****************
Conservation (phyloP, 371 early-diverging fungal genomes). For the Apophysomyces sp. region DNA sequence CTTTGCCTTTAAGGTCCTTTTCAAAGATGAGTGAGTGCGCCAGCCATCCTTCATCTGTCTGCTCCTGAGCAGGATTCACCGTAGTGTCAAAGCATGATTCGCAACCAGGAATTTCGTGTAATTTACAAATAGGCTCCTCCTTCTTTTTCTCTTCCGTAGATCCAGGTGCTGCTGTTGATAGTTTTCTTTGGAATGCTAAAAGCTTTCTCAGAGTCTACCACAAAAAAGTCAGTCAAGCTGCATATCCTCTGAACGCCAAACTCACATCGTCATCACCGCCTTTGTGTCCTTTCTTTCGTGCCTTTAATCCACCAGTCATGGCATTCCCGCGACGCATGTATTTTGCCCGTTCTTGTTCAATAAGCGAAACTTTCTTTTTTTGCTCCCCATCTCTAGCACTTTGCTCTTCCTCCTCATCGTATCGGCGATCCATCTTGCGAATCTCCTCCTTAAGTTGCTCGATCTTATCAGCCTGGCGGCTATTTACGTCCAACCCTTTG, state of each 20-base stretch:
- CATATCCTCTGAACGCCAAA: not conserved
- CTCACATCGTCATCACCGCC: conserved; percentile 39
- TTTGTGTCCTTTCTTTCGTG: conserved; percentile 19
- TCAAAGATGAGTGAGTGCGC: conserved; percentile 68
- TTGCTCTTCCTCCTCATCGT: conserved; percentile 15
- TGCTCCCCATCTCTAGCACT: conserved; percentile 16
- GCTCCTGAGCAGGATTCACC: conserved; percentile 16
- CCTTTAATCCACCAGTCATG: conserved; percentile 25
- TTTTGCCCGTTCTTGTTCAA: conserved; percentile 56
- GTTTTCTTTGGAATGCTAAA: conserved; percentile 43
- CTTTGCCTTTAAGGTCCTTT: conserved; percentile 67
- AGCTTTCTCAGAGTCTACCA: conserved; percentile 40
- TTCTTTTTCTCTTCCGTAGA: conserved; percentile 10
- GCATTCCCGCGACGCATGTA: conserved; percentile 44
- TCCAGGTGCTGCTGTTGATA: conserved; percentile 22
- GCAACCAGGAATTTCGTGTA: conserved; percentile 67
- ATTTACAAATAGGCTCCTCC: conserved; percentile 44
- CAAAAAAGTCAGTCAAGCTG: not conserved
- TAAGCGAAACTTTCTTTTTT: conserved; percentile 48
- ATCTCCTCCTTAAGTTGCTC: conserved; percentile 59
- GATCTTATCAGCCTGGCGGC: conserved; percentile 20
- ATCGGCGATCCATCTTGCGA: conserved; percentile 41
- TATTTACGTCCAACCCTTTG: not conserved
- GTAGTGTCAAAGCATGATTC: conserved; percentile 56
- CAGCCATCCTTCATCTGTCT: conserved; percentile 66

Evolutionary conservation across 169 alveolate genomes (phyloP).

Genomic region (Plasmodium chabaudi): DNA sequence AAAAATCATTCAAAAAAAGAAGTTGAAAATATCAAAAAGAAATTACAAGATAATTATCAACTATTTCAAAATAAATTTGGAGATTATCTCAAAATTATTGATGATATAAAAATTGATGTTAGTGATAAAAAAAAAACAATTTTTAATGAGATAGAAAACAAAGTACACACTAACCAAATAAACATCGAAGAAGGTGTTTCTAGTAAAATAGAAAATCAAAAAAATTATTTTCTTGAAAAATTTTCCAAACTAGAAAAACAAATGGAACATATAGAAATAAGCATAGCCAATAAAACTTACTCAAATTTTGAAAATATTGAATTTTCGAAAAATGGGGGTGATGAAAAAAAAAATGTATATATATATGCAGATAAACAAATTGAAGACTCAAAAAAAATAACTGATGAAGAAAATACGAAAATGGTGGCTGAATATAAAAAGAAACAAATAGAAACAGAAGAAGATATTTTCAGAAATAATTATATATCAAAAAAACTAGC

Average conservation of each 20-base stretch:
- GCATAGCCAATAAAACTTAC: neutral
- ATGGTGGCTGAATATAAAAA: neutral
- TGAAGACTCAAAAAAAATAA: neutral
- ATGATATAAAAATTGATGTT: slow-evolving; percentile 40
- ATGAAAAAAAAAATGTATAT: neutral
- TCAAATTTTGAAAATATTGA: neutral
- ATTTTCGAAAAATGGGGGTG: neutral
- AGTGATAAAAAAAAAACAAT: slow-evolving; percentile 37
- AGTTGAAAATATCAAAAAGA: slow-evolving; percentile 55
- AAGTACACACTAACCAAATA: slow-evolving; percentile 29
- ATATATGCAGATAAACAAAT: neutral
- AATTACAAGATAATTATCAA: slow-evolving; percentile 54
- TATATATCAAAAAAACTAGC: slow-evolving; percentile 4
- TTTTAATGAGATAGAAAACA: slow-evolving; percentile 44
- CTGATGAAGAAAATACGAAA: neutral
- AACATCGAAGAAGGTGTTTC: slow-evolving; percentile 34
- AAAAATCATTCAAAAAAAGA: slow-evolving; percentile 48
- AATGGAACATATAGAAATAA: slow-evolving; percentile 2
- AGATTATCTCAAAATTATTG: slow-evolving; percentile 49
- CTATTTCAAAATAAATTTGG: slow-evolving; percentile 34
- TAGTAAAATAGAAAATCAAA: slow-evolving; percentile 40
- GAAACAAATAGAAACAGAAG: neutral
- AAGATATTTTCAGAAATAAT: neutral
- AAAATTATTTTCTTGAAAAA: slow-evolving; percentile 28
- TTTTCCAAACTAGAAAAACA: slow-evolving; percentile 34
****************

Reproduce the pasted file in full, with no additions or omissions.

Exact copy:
Conservation (phyloP, 371 early-diverging fungal genomes). For the Apophysomyces sp. region DNA sequence CTTTGCCTTTAAGGTCCTTTTCAAAGATGAGTGAGTGCGCCAGCCATCCTTCATCTGTCTGCTCCTGAGCAGGATTCACCGTAGTGTCAAAGCATGATTCGCAACCAGGAATTTCGTGTAATTTACAAATAGGCTCCTCCTTCTTTTTCTCTTCCGTAGATCCAGGTGCTGCTGTTGATAGTTTTCTTTGGAATGCTAAAAGCTTTCTCAGAGTCTACCACAAAAAAGTCAGTCAAGCTGCATATCCTCTGAACGCCAAACTCACATCGTCATCACCGCCTTTGTGTCCTTTCTTTCGTGCCTTTAATCCACCAGTCATGGCATTCCCGCGACGCATGTATTTTGCCCGTTCTTGTTCAATAAGCGAAACTTTCTTTTTTTGCTCCCCATCTCTAGCACTTTGCTCTTCCTCCTCATCGTATCGGCGATCCATCTTGCGAATCTCCTCCTTAAGTTGCTCGATCTTATCAGCCTGGCGGCTATTTACGTCCAACCCTTTG, state of each 20-base stretch:
- CATATCCTCTGAACGCCAAA: not conserved
- CTCACATCGTCATCACCGCC: conserved; percentile 39
- TTTGTGTCCTTTCTTTCGTG: conserved; percentile 19
- TCAAAGATGAGTGAGTGCGC: conserved; percentile 68
- TTGCTCTTCCTCCTCATCGT: conserved; percentile 15
- TGCTCCCCATCTCTAGCACT: conserved; percentile 16
- GCTCCTGAGCAGGATTCACC: conserved; percentile 16
- CCTTTAATCCACCAGTCATG: conserved; percentile 25
- TTTTGCCCGTTCTTGTTCAA: conserved; percentile 56
- GTTTTCTTTGGAATGCTAAA: conserved; percentile 43
- CTTTGCCTTTAAGGTCCTTT: conserved; percentile 67
- AGCTTTCTCAGAGTCTACCA: conserved; percentile 40
- TTCTTTTTCTCTTCCGTAGA: conserved; percentile 10
- GCATTCCCGCGACGCATGTA: conserved; percentile 44
- TCCAGGTGCTGCTGTTGATA: conserved; percentile 22
- GCAACCAGGAATTTCGTGTA: conserved; percentile 67
- ATTTACAAATAGGCTCCTCC: conserved; percentile 44
- CAAAAAAGTCAGTCAAGCTG: not conserved
- TAAGCGAAACTTTCTTTTTT: conserved; percentile 48
- ATCTCCTCCTTAAGTTGCTC: conserved; percentile 59
- GATCTTATCAGCCTGGCGGC: conserved; percentile 20
- ATCGGCGATCCATCTTGCGA: conserved; percentile 41
- TATTTACGTCCAACCCTTTG: not conserved
- GTAGTGTCAAAGCATGATTC: conserved; percentile 56
- CAGCCATCCTTCATCTGTCT: conserved; percentile 66

Evolutionary conservation across 169 alveolate genomes (phyloP).

Genomic region (Plasmodium chabaudi): DNA sequence AAAAATCATTCAAAAAAAGAAGTTGAAAATATCAAAAAGAAATTACAAGATAATTATCAACTATTTCAAAATAAATTTGGAGATTATCTCAAAATTATTGATGATATAAAAATTGATGTTAGTGATAAAAAAAAAACAATTTTTAATGAGATAGAAAACAAAGTACACACTAACCAAATAAACATCGAAGAAGGTGTTTCTAGTAAAATAGAAAATCAAAAAAATTATTTTCTTGAAAAATTTTCCAAACTAGAAAAACAAATGGAACATATAGAAATAAGCATAGCCAATAAAACTTACTCAAATTTTGAAAATATTGAATTTTCGAAAAATGGGGGTGATGAAAAAAAAAATGTATATATATATGCAGATAAACAAATTGAAGACTCAAAAAAAATAACTGATGAAGAAAATACGAAAATGGTGGCTGAATATAAAAAGAAACAAATAGAAACAGAAGAAGATATTTTCAGAAATAATTATATATCAAAAAAACTAGC

Average conservation of each 20-base stretch:
- GCATAGCCAATAAAACTTAC: neutral
- ATGGTGGCTGAATATAAAAA: neutral
- TGAAGACTCAAAAAAAATAA: neutral
- ATGATATAAAAATTGATGTT: slow-evolving; percentile 40
- ATGAAAAAAAAAATGTATAT: neutral
- TCAAATTTTGAAAATATTGA: neutral
- ATTTTCGAAAAATGGGGGTG: neutral
- AGTGATAAAAAAAAAACAAT: slow-evolving; percentile 37
- AGTTGAAAATATCAAAAAGA: slow-evolving; percentile 55
- AAGTACACACTAACCAAATA: slow-evolving; percentile 29
- ATATATGCAGATAAACAAAT: neutral
- AATTACAAGATAATTATCAA: slow-evolving; percentile 54
- TATATATCAAAAAAACTAGC: slow-evolving; percentile 4
- TTTTAATGAGATAGAAAACA: slow-evolving; percentile 44
- CTGATGAAGAAAATACGAAA: neutral
- AACATCGAAGAAGGTGTTTC: slow-evolving; percentile 34
- AAAAATCATTCAAAAAAAGA: slow-evolving; percentile 48
- AATGGAACATATAGAAATAA: slow-evolving; percentile 2
- AGATTATCTCAAAATTATTG: slow-evolving; percentile 49
- CTATTTCAAAATAAATTTGG: slow-evolving; percentile 34
- TAGTAAAATAGAAAATCAAA: slow-evolving; percentile 40
- GAAACAAATAGAAACAGAAG: neutral
- AAGATATTTTCAGAAATAAT: neutral
- AAAATTATTTTCTTGAAAAA: slow-evolving; percentile 28
- TTTTCCAAACTAGAAAAACA: slow-evolving; percentile 34